A writer who whites in clichés is as worn out as an old pair of jeans. As obvious as it seems, it’s an easy trap to fall into. The writer wants to write something understandable. In so doing, he will use a phrase or common reference that is threadbare.
Often the cliché is enjoined without the writer really being aware of what he has done. It is often not noticed until other people read it. As writers, we want those readers to be the people we share our drafts with as we edit. And often when it is pointed out, we writers laugh and admit Now I see it! If it were a snake, it would have bit me!
Clichés suffer from two great problems. The first is that they are terribly unoriginal. If your character is nervous, and the best you can do is compare him to a long-tailed cat in a room full of rockers, you need to work on your chops. Readers do not want to read what everyone around them says every day.
If your phraseology is as common as the cold, you readers will become bored quickly. A writer’s voice is seeded in uniqueness and originality. Clichés rip the rug out from underneath this concept. You may speak in clichés in your daily life (who doesn’t?), but you must not write with them. Your wonderful youness is hidden by the catch phrases that are as old as time.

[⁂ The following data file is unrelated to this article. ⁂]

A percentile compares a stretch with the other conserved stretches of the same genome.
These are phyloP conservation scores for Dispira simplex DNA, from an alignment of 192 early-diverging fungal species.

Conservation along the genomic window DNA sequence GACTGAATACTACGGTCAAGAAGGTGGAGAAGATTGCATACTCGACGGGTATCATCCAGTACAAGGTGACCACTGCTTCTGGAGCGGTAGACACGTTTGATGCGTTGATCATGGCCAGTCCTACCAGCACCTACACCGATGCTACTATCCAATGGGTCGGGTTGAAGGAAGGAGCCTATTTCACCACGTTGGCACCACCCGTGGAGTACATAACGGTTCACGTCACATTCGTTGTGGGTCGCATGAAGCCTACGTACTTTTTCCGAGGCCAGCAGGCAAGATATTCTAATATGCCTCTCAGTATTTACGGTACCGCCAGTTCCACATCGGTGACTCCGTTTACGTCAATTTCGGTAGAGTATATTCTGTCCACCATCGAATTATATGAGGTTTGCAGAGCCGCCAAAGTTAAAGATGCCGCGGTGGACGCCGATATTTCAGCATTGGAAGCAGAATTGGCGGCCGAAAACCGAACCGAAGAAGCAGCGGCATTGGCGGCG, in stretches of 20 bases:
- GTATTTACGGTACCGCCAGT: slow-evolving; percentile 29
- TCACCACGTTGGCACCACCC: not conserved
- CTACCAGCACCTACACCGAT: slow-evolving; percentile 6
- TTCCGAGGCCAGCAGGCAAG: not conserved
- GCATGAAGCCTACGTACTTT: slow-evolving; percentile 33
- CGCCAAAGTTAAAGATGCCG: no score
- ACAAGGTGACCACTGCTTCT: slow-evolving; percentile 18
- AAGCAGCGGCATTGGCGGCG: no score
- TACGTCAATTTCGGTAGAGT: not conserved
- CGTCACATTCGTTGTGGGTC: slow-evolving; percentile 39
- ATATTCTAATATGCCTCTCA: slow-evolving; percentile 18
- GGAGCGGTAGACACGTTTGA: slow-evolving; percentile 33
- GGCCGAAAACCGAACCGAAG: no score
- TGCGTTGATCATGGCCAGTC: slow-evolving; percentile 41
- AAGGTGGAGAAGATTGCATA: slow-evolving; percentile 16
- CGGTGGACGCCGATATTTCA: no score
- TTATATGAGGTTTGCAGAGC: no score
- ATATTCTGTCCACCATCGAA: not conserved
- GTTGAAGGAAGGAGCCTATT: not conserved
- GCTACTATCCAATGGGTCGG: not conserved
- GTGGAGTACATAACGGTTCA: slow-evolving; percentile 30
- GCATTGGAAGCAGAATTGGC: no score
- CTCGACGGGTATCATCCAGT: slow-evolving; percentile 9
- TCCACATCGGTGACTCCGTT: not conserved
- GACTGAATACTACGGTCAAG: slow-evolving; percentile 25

Another problem with clichés is that they are notorious tellers and horrible showers. Quite often our chinches take the form of a metaphor. He’s as smart as a whip or she’s growing like a weed. The issue is with metaphors in general, but applies here in that saying someone is as smart as a whip or growing like a weed really tells us nothing.
Show us through actions that a person is smart or growing physically. This keeps you from sounding stale, but also adds needful action to your stories. Your tales are made up of interesting people doing interesting things. Descriptions draw away from what readers what and leads boing people doing stale action, or nothing at all.
Keep a good group of editors around you to catch your chinches if any ever sneak past you. Clearly, you would rather have someone read it while the text is being perfected than when it out there for the world to see. Clichés are fine in common speech, but in writing, they should be avoided like – a terrible disease.